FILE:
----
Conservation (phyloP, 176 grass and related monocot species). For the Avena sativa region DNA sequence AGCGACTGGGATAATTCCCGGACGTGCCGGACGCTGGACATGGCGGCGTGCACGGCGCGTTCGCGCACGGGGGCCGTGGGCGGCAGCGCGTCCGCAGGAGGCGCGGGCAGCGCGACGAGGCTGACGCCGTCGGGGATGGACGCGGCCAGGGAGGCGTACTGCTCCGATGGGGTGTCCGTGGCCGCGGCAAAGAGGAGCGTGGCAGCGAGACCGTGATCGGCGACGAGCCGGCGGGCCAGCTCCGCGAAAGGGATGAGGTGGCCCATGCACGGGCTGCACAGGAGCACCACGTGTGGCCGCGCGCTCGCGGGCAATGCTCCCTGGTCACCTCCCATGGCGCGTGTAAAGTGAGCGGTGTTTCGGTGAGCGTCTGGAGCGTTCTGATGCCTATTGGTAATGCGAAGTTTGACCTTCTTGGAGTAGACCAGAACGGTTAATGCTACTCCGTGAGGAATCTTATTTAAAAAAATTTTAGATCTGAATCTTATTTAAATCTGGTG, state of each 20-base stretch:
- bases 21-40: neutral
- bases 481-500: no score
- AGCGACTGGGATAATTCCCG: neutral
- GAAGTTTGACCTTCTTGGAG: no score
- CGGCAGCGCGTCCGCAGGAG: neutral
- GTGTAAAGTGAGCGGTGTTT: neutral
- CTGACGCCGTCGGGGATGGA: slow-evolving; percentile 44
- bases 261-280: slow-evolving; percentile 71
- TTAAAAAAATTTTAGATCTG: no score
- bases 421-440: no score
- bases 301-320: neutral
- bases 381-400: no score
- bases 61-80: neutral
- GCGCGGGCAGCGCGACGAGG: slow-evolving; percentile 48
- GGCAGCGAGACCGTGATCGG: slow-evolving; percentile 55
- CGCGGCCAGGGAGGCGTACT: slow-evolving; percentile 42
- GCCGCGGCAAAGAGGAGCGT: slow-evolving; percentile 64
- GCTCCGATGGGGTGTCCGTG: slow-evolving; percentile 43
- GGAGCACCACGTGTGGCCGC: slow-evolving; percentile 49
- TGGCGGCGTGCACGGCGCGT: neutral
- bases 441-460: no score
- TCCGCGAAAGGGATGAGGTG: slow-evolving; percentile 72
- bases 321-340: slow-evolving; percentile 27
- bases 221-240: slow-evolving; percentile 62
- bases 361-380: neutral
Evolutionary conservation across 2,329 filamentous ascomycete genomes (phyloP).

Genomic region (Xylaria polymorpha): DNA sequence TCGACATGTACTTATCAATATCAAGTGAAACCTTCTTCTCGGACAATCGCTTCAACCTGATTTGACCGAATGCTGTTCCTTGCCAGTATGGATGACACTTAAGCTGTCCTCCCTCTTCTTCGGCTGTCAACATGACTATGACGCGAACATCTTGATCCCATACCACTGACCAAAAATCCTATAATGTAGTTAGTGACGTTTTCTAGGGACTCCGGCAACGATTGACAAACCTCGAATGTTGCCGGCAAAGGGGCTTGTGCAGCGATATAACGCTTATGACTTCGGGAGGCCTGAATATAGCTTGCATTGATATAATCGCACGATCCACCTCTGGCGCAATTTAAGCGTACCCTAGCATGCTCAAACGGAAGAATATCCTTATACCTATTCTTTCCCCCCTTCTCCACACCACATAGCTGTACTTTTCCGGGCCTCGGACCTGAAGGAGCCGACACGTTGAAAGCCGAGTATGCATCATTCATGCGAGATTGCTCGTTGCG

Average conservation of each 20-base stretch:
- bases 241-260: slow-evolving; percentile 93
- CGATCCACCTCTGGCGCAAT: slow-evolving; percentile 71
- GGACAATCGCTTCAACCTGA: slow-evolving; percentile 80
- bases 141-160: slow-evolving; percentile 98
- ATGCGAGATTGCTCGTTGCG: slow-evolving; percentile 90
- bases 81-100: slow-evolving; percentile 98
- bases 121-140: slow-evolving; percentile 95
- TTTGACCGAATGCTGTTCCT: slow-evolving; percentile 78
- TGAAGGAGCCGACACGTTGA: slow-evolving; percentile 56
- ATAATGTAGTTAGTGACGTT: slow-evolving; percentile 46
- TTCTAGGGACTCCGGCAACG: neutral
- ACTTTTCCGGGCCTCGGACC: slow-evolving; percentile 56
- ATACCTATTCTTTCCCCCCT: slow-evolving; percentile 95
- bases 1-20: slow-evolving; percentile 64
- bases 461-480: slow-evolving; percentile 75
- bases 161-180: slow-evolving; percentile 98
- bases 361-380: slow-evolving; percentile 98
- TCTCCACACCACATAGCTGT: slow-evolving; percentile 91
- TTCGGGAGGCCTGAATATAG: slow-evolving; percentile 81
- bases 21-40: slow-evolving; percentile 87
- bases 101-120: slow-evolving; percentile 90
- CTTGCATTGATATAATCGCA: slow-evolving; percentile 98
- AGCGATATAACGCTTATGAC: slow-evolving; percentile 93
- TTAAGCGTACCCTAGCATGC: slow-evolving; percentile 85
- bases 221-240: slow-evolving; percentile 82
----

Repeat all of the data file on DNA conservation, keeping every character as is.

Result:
Conservation (phyloP, 176 grass and related monocot species). For the Avena sativa region DNA sequence AGCGACTGGGATAATTCCCGGACGTGCCGGACGCTGGACATGGCGGCGTGCACGGCGCGTTCGCGCACGGGGGCCGTGGGCGGCAGCGCGTCCGCAGGAGGCGCGGGCAGCGCGACGAGGCTGACGCCGTCGGGGATGGACGCGGCCAGGGAGGCGTACTGCTCCGATGGGGTGTCCGTGGCCGCGGCAAAGAGGAGCGTGGCAGCGAGACCGTGATCGGCGACGAGCCGGCGGGCCAGCTCCGCGAAAGGGATGAGGTGGCCCATGCACGGGCTGCACAGGAGCACCACGTGTGGCCGCGCGCTCGCGGGCAATGCTCCCTGGTCACCTCCCATGGCGCGTGTAAAGTGAGCGGTGTTTCGGTGAGCGTCTGGAGCGTTCTGATGCCTATTGGTAATGCGAAGTTTGACCTTCTTGGAGTAGACCAGAACGGTTAATGCTACTCCGTGAGGAATCTTATTTAAAAAAATTTTAGATCTGAATCTTATTTAAATCTGGTG, state of each 20-base stretch:
- bases 21-40: neutral
- bases 481-500: no score
- AGCGACTGGGATAATTCCCG: neutral
- GAAGTTTGACCTTCTTGGAG: no score
- CGGCAGCGCGTCCGCAGGAG: neutral
- GTGTAAAGTGAGCGGTGTTT: neutral
- CTGACGCCGTCGGGGATGGA: slow-evolving; percentile 44
- bases 261-280: slow-evolving; percentile 71
- TTAAAAAAATTTTAGATCTG: no score
- bases 421-440: no score
- bases 301-320: neutral
- bases 381-400: no score
- bases 61-80: neutral
- GCGCGGGCAGCGCGACGAGG: slow-evolving; percentile 48
- GGCAGCGAGACCGTGATCGG: slow-evolving; percentile 55
- CGCGGCCAGGGAGGCGTACT: slow-evolving; percentile 42
- GCCGCGGCAAAGAGGAGCGT: slow-evolving; percentile 64
- GCTCCGATGGGGTGTCCGTG: slow-evolving; percentile 43
- GGAGCACCACGTGTGGCCGC: slow-evolving; percentile 49
- TGGCGGCGTGCACGGCGCGT: neutral
- bases 441-460: no score
- TCCGCGAAAGGGATGAGGTG: slow-evolving; percentile 72
- bases 321-340: slow-evolving; percentile 27
- bases 221-240: slow-evolving; percentile 62
- bases 361-380: neutral
Evolutionary conservation across 2,329 filamentous ascomycete genomes (phyloP).

Genomic region (Xylaria polymorpha): DNA sequence TCGACATGTACTTATCAATATCAAGTGAAACCTTCTTCTCGGACAATCGCTTCAACCTGATTTGACCGAATGCTGTTCCTTGCCAGTATGGATGACACTTAAGCTGTCCTCCCTCTTCTTCGGCTGTCAACATGACTATGACGCGAACATCTTGATCCCATACCACTGACCAAAAATCCTATAATGTAGTTAGTGACGTTTTCTAGGGACTCCGGCAACGATTGACAAACCTCGAATGTTGCCGGCAAAGGGGCTTGTGCAGCGATATAACGCTTATGACTTCGGGAGGCCTGAATATAGCTTGCATTGATATAATCGCACGATCCACCTCTGGCGCAATTTAAGCGTACCCTAGCATGCTCAAACGGAAGAATATCCTTATACCTATTCTTTCCCCCCTTCTCCACACCACATAGCTGTACTTTTCCGGGCCTCGGACCTGAAGGAGCCGACACGTTGAAAGCCGAGTATGCATCATTCATGCGAGATTGCTCGTTGCG

Average conservation of each 20-base stretch:
- bases 241-260: slow-evolving; percentile 93
- CGATCCACCTCTGGCGCAAT: slow-evolving; percentile 71
- GGACAATCGCTTCAACCTGA: slow-evolving; percentile 80
- bases 141-160: slow-evolving; percentile 98
- ATGCGAGATTGCTCGTTGCG: slow-evolving; percentile 90
- bases 81-100: slow-evolving; percentile 98
- bases 121-140: slow-evolving; percentile 95
- TTTGACCGAATGCTGTTCCT: slow-evolving; percentile 78
- TGAAGGAGCCGACACGTTGA: slow-evolving; percentile 56
- ATAATGTAGTTAGTGACGTT: slow-evolving; percentile 46
- TTCTAGGGACTCCGGCAACG: neutral
- ACTTTTCCGGGCCTCGGACC: slow-evolving; percentile 56
- ATACCTATTCTTTCCCCCCT: slow-evolving; percentile 95
- bases 1-20: slow-evolving; percentile 64
- bases 461-480: slow-evolving; percentile 75
- bases 161-180: slow-evolving; percentile 98
- bases 361-380: slow-evolving; percentile 98
- TCTCCACACCACATAGCTGT: slow-evolving; percentile 91
- TTCGGGAGGCCTGAATATAG: slow-evolving; percentile 81
- bases 21-40: slow-evolving; percentile 87
- bases 101-120: slow-evolving; percentile 90
- CTTGCATTGATATAATCGCA: slow-evolving; percentile 98
- AGCGATATAACGCTTATGAC: slow-evolving; percentile 93
- TTAAGCGTACCCTAGCATGC: slow-evolving; percentile 85
- bases 221-240: slow-evolving; percentile 82